Known originally as Horton until the thirteenth century when it's name was changed to Horton in Ribblesdale so as not to be mistaken with Horton in Lancashire, this was the start of my walk last weekend. It's fair to say it is a popular place. I arrived around my normal time to walk and was surprised at the number of people already there. So it would be advisable to be early if you want to park, particularly on a Sunday.
Tuesday, 15 April 2014
Okay, so following a comment from one of the 4Fuel team, I have conducted a second test with their gel fuel. I allowed more room for the fuel to burn by setting the pot higher on the stand. The flame is just visible.
Monday, 7 April 2014
Friday, 4 April 2014
At the weekend I made my way up Ingleborough, generally known as one of the Yorkshire Three Peaks, and Yorkshire's second highest peak. The route I chose was quite conventional with a start at Clapham, a very picturesque Yorkshire village. The majority of photographs of Ingleborough as quite distinct, showing the same features. But the is a side to Ingleborough that is very different to the norm, but still a little familiar.
Saturday, 15 March 2014
I've already done a review of the Bio Ethanol spirit produced Fuel4, which although performance wise is not a great improvement over Methylated Spirit, it is around the same price and friendlier to the environment, which is a great positive. I decided I would also take a look at their gel based fuel. I've used Green Gel Fuel in the past and wondered what this variation would be like.
Tuesday, 11 March 2014
Part of the Yorkshire Three Peaks, including Ingleborough and Pen-y-ghent, Whernside is at 736m, since 1974, Yorkshire's highest peak. In that year there was a re-arrangement of the borders and the then highest point, Mickle Fell at 788m, found itself within the County Durham borders instead. As a Yorkshireman, I felt it was my duty to tackle our highest peak.
Thursday, 27 February 2014
From an early age through to my mid teens rock climbing was part of the outdoor pass times we enjoyed in our family. From Wharncliffe Crags to Stanage Edge in the Peak District, through to Little Tryfan in the Ogwen Valley Wales I enjoyed the experience. Half way up Little Tryfan watching Tornado jets zip through the Ogwen Valley at your level and lower was amazing. So some of my walks are starting to trend more towards scrambling. Grindsbrook in the Peak District, Gordale Scar in the Dales and the little scramble found on the Corridor Route from Scafell Pike have offered a small taste of what we used to do, but I want to do more. So next year I plan on getting involved in Via Ferrata. So for more scrambling and Via Ferrata I have opted to purchase some new footwear. And I plumbed for the Salewa Mountain Trainer Mid.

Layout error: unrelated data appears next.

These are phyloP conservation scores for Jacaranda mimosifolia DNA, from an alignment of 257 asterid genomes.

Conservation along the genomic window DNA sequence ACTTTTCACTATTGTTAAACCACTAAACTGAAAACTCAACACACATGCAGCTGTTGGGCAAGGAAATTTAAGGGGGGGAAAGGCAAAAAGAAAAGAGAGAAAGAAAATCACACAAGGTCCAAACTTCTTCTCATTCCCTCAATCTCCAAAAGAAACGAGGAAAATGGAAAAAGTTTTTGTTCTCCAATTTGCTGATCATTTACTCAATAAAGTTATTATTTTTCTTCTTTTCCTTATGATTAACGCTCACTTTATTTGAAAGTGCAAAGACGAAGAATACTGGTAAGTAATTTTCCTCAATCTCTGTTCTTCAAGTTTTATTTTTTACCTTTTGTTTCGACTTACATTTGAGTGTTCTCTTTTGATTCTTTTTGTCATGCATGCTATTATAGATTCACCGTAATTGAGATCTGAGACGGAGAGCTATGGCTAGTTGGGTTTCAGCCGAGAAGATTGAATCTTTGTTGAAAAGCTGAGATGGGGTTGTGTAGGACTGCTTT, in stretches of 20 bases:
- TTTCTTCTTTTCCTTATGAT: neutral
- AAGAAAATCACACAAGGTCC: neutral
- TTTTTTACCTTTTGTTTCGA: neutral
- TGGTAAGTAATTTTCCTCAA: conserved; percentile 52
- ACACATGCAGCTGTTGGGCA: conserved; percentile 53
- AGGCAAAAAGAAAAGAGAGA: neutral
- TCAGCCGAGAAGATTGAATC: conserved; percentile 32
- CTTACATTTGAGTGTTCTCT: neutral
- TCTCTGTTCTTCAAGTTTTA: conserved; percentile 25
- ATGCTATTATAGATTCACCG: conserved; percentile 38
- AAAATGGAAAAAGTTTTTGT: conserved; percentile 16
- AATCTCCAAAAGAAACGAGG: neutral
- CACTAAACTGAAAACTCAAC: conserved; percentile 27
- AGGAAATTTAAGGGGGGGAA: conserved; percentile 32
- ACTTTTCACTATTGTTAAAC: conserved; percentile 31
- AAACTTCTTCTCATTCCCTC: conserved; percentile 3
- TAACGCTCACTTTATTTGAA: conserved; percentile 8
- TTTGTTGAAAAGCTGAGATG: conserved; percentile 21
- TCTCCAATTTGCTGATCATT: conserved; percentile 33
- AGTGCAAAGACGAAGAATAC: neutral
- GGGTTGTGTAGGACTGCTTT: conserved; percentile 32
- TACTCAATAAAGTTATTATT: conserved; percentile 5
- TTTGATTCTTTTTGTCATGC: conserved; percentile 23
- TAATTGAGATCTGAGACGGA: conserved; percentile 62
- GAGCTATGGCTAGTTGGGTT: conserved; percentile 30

Tuesday, 18 February 2014
I made a quick off the cuff decision to tackle Little Whernside this weekend. I had walked Great Whernside last year while on a holiday in the Yorkshire Dales. This time I set off in the early hours of the morning and drove up to Pateley Bridge and on up to the free parking at the head of Scar House Reservoir. As you pass through the far end of Lofthouse, look out for the Water Authority blue signs to the right where there is an access road taking you several miles to the reservoirs.
Tuesday, 11 February 2014
I just wanted to make a mention to a company called Dash4it that specialise in maps. I ordered an OS Explorer map on Monday 10th February at a knock down price. With the online discount, and an added discount sent by email I paid the grand total of £4.67. That in itself is really good when considering there was no charge for post and packaging. The real bonus was that the map turned up today, Tuesday 11th February. I have no connection with the company in any way except my order. That is brilliant service and well worth being registered with the company online.
I thought I would share such a great service with fellow walkers out there.
Sunday, 9 February 2014
Incorrectly there is a myth that Wildboar Clough acquired it's name due to being the last place where a wild boar was killed in England. What it definitely is, is the place where I started my walk last weekend with the aim of taking in Three Shire Heads. It was also the muddiest walk I have ever undertaken. Any wild boar would have been happy, almost as happy as pigs in mud.
Tuesday, 4 February 2014
Tuesday, 28 January 2014
Keela have now split the Belay Jacket into two variants, an Advance Jacket which is back to basics. And an all singing and dancing version, the Pro Jacket. The older version I am reviewing here, a pre 2013 single variant, was purchased in September 2011 and has had extensive use. I've used it for work nearly every day, especially in the winter. Or around camp when I am off in the Lake District, Dales, or where ever.
|A doorman discovered in the Peak District|
Saturday, 25 January 2014
Based only a stones throw from myself, in Sheffield South Yorkshire, Fuel 4 produce a range of bio-ethanol items, including a fuel gel, liquid fuel and cook sets. To be honest, the cook sets look too bulky for my needs. But looks like a possible competitor to the Trangia systems. In this review I will look at the liquid bio-ethanol with a review of the gel to follow once I have done some tests. So what's the spirit fuel like?
Monday, 13 January 2014
Famous for sealing itself off from the rest of the world following the discovery of the plague reaching there in August 1665, Eyam is a Derbyshire Village only a fairly short drive south west of Sheffield. So there is an historical attraction, but what about for walks? The walk for today was based around Eyam Edge, with the hope of some views.